New Concept for Evaluating the Risk of Hydrate Formation during Processing and Transport of Hydrocarbons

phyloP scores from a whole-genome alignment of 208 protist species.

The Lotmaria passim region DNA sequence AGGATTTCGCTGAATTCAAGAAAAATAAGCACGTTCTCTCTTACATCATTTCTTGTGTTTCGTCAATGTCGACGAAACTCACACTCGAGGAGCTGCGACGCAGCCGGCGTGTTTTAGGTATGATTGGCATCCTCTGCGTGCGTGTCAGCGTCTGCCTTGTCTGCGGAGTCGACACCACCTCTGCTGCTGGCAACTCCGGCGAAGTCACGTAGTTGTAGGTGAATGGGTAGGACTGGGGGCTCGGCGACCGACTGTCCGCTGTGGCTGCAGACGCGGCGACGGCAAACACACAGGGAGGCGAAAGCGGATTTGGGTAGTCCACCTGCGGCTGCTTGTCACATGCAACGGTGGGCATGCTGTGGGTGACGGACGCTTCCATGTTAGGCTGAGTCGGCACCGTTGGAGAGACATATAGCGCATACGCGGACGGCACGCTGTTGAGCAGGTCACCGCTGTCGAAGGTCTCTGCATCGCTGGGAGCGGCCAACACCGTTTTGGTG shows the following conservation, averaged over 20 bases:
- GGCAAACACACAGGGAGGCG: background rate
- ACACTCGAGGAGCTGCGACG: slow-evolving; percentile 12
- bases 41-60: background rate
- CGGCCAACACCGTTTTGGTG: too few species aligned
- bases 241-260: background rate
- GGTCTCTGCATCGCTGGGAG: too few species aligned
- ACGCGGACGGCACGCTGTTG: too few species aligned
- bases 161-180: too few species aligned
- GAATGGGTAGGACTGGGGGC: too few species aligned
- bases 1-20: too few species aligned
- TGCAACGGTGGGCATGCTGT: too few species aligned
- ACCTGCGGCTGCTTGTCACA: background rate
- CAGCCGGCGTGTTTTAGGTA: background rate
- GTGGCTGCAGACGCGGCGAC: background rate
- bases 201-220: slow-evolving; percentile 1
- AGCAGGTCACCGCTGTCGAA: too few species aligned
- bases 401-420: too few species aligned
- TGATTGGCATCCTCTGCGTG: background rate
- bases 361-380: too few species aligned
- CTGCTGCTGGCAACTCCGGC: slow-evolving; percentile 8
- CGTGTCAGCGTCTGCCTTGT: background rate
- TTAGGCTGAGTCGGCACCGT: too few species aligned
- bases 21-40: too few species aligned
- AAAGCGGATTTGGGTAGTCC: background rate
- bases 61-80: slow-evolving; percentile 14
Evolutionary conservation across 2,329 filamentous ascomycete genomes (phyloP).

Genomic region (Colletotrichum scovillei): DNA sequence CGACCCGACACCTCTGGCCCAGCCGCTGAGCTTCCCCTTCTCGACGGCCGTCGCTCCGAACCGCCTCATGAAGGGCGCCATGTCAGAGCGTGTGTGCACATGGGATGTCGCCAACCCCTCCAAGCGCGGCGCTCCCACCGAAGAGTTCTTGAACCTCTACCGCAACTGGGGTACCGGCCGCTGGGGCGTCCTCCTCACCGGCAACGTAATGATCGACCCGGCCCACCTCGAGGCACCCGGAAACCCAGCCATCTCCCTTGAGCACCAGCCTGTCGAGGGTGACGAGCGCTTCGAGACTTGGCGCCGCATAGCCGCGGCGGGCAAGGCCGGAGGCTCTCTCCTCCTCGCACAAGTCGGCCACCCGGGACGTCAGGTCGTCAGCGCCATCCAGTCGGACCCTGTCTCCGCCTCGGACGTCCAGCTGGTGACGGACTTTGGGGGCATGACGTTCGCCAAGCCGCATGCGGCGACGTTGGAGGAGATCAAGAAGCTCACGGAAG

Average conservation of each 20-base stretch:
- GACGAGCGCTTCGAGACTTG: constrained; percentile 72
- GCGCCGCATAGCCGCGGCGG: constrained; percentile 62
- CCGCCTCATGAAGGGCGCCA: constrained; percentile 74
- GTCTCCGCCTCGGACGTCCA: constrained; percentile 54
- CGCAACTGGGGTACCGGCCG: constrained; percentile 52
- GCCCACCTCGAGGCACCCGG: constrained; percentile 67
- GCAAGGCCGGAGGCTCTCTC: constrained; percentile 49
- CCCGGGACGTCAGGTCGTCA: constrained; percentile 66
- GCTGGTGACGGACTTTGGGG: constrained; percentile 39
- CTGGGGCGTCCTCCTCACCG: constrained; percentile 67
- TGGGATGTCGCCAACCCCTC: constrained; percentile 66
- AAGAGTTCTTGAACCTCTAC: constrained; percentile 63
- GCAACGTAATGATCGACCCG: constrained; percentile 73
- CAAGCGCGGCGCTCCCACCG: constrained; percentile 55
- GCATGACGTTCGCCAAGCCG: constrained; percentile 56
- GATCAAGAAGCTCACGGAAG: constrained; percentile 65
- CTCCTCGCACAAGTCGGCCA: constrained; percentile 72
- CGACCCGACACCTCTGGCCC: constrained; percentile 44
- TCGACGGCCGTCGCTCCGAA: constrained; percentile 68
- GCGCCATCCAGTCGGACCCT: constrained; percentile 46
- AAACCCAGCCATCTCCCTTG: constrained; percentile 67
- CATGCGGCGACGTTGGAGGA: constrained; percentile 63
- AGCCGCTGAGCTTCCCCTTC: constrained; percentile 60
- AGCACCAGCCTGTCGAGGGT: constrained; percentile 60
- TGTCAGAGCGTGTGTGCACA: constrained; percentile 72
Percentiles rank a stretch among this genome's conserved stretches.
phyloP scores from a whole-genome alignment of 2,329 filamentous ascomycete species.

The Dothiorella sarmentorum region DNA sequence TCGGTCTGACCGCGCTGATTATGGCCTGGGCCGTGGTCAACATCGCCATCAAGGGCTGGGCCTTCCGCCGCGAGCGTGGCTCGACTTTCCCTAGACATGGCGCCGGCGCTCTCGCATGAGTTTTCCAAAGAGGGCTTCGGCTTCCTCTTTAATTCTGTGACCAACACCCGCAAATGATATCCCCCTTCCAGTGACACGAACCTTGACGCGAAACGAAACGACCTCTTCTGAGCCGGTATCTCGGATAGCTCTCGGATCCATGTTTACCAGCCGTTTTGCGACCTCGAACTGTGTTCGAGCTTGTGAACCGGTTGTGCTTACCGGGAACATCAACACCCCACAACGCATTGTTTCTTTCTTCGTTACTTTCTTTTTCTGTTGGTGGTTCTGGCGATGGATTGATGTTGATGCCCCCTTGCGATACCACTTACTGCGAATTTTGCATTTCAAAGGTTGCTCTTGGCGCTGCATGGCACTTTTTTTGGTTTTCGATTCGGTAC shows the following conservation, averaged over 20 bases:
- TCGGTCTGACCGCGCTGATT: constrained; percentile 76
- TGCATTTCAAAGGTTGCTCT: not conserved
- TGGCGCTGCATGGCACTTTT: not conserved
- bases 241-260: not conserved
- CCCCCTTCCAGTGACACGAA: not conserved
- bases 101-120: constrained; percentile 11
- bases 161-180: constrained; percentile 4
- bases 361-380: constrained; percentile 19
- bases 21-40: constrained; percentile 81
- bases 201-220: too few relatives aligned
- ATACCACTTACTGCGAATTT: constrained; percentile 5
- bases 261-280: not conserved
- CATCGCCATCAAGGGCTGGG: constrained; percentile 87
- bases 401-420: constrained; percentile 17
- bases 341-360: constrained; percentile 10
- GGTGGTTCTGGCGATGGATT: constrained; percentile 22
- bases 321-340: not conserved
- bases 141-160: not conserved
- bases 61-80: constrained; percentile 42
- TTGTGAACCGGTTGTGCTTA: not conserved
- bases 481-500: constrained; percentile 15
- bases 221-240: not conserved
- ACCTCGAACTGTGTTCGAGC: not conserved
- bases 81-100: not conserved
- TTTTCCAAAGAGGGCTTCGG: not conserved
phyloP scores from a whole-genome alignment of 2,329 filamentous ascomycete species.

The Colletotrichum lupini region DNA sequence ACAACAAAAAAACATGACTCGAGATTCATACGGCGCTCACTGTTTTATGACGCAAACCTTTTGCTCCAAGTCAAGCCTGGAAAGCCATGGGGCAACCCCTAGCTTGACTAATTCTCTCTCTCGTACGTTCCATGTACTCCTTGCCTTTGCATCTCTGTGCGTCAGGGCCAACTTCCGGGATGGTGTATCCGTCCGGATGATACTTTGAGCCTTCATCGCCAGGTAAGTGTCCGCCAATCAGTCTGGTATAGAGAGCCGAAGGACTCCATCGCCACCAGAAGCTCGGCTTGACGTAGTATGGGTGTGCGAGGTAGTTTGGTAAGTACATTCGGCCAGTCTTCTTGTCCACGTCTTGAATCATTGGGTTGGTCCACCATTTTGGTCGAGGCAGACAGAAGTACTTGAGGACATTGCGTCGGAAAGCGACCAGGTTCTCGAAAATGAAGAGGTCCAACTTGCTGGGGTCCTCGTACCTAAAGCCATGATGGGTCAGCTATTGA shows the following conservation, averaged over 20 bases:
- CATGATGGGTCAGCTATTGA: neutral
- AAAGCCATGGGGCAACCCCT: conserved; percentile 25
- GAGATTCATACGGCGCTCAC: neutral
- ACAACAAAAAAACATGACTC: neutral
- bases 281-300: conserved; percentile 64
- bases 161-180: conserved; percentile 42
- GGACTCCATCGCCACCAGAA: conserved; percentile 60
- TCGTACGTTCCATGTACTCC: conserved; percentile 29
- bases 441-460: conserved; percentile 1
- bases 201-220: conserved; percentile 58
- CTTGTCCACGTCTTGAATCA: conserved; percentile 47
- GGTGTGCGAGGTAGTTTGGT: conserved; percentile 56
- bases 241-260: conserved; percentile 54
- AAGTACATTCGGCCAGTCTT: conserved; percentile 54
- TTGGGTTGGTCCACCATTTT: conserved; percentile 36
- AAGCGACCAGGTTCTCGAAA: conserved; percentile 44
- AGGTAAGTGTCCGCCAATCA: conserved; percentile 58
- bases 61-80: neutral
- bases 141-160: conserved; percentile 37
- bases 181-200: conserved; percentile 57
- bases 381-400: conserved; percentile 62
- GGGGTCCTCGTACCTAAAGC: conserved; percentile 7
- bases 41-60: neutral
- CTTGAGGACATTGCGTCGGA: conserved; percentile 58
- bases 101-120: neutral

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Transport of hydrocarbons from reservoir to gas processing plants and for supply to delivery terminals is predominantly done using pipelines, particularly within reasonable distance. In the North Sea of Norway, there are about 8000 km network of pipelines transporting hydrocarbons. Transport and processing operations of hydrocarbons in the North Sea are typically at elevated pressures. The seafloor temperatures are normally low; because of the seawater salinity it could be as low as 272.15 K in the northern part, and seldom rise above 279.15 K in the south. If liquid water condenses out of hydrocarbon gas streams at these conditions of high pressures and low temperatures, with favourable mass and heat transport, nucleation and growth of natural gas hydrate is expected to occur. The typical technique the industry currently apply to examine the risk of hydrate formation is based on estimation of water dew-point for the gas in question. And if any condition of temperature and pressure in the pipeline or processing equipment is above water dew-point so that water condenses out, then the amount of water that will drop out is evaluated. This is followed by hydrate formation evaluation, including maximum amount of hydrate that can be expected to form from the condensed water. Prevention of hydrate formation with this classical approach known as dew-point method therefore involves estimating the maximum amount of water that can be permitted in the hydrocarbon gas without the risk of liquid water dropping out and eventually leads to hydrate formation. The shortcoming of the classical scheme is that it totally disregards another (a new) concept which involves water dropping out of the bulk through the mechanism of adsorption on rusty surfaces. Pipelines and some equipment are generally rusty even before they are mounted together and put in place. Rust is a mixture of iron oxide and in this study refers to Hematite (Fe2O3) which is one of the most thermodynamically stable forms of rust. These rusty surfaces provide water adsorption sites that can also lead to hydrate formation. However, hydrate formation cannot occur directly on the surfaces covered by Hematite. This is because the distribution of partial charges of hydrogen and oxygen in the lattice are incompatible with the atom charges in the rusty (Hematite) surfaces. But the rusty surfaces act as catalyst that help to take out the water from the gas stream via the process of adsorption, and hydrate formation can follow slightly outside of the first two or three water layers of about one nanometre. In this project, real hydrocarbon mixtures are studied for the first time using a novel thermodynamic scheme, with composition data which is openly available for the Troll gas and Sleipner gas from the North Sea. The model has been comprehensively validated in this work for pure and mixtures of hydrocarbons, CO2, H2S, and hydrocarbon mixtures with these inorganic gases with experimental data from 35 established literature. Estimates of maximum concentration of water tolerable in hydrocarbon gas systems containing structure I and structure II guest molecules during processing and pipeline transport with the classical dewpoint technique is in order of 18-21 times higher than the estimates with the new concept of evaluating the risk of hydrate formation based on water dropping out by the process of adsorption on Hematite. This alternative route to hydrate formation through adsorption of water on hematite absolutely dominates in evaluating the risk of water dropping out from the gas mixtures (and pure components investigated) to form a separate water phase and eventually lead to hydrate formation. This reason is because the average chemical potential of the water adsorbed on Hematite is approximately 3.4 kJ/mol less than the chemical potential of liquid water. And thermodynamics favours minimum free energy. The typical trend exhibited by methane, methane-dominated gas mixtures like Troll gas and Sleipner gas, and carbon dioxide is decline in the upper limit of water with increasing pressure. The heavier hydrocarbon (ethane, propane, and isobutane) gases exhibits opposite trend to that of CH4 and CH4-dominated gas mixtures where the permitted maximum water content increases with increase in pressure. This manifestation is due to the high density nonpolar phase at the high pressures of the C2+. The non-polar heavier hydrocarbons (especially of structure II hydrate formers) will act to draw down the maximum concentration of water that can be permitted in the gas mixture to a point where they completely dominate or dictate the trends. This is why the safe-limit of water tolerable in Sleipner gas is lower than that of Troll gas which contains lesser amount of C2+. The safe-limit of water to prevent the risk of hydrate formation during processing and pipeline transport of CO2 is only very slightly less than that CH4. Higher concentrations of H2S up to 5% and above would have a significant impact of reducing the maximum concentration of water that can be permitted in hydrocarbon gas mixtures during processing and pipeline transport operations.